sgrover at open2space.com
Sat May 27 20:50:43 PDT 2006
On Saturday 27 May 2006 20:40, Jesse Kline wrote:
> I'm working on a kolab installation here, and I have a couple questions.
> First of all, it seems to setup a number of different services (https,
> pop3, smtp, imap, ldap, etc.), and I cannot find any documentation as to
> what ports I should open on my firewall to allow all the services to
> run. I'm also not sure if the kolab install configured iptables at all
> so that I could run it in a dmz. My second question is about a web
> interface. The kolab website says that the horde interface is
> experimental, has anyone tried it? I was thinking of running another OS
> in a VM and either installing horde to connect to the Kolab imap server,
> or the horde web interface for Kolab, although I'm not sure if this can
> run on a separate machine or not.
:) You REALLY should have been at the Kolab/Horde workshop... :)
Check the CLUG website, where you can find some notes from that workshop on
setting up Horde with Kolab. Or you can check my notes at
http://grover.open2space.com/node/6. I also have a post on my site about
setting up Kolab to better handle spam -
The ports in question are all the standard ports. Check /etc/services to
match up the names to the port numbers. As for opening your firewall, open
the ones you need. Probably just smtp, pop3/pop3s, and IMAP/IMAPS (I'd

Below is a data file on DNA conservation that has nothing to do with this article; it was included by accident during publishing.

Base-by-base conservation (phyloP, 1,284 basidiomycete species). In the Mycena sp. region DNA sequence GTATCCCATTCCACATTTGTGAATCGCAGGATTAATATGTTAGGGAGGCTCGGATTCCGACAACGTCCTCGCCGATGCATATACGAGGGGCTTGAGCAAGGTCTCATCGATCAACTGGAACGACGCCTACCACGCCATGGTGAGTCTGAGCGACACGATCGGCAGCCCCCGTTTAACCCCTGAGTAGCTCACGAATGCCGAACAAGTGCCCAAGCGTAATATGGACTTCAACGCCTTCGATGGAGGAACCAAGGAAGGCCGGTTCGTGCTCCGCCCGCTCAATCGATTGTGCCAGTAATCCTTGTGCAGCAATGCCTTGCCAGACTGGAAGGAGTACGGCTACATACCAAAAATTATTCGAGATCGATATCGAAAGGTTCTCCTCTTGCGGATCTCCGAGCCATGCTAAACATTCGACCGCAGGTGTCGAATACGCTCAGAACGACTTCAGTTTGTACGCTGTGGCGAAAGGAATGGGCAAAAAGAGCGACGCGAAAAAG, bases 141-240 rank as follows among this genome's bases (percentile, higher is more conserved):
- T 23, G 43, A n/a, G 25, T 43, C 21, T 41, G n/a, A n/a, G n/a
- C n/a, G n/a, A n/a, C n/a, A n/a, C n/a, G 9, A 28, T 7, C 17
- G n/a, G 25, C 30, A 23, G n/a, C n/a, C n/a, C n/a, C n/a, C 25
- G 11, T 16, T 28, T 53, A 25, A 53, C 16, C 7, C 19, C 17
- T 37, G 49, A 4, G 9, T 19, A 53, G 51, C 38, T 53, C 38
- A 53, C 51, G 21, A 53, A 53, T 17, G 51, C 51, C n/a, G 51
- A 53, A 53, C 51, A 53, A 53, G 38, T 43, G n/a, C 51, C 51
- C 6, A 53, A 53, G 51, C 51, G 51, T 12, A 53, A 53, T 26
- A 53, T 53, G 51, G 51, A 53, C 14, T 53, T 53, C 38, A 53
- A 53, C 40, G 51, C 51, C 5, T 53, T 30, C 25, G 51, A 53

recommend using the corresponding secure ports).
Your mail server is an end point. iptables is not needed. As long as the
network can direct traffic on the appropriate ports to that box, everything
will work - regardless of whether the box is in a DMZ or not. On the
otherhand, if you are putting Kolab on the box acting as the router, then
yes, you'll need to take care of iptables but that has nothing to do with
setting up Kolab.
As for mail relay, Kolab allows relay for authenticated users. I'm not sure
if you can disable this without affecting some core email functionality. You
COULD stop the relaying by blocking port 25, but then Kolab won't receive any
mail messages. (don't do that). I think this issue is in the realms of
"recommended policy", but the tech perspective is kinda iffy.... Or I need
more sleep - not shure which yet.
The experimental portions of Horde are the Kolab integration features. i.e
storing contact details in Kolab's LDAP database, and similar. With regards
to simply getting your mail, treat Kolab as an IMAP server and you're done.
It IS possible to put Horde on the same box as Kolab, but you'll have to jump
through a few more hoops.
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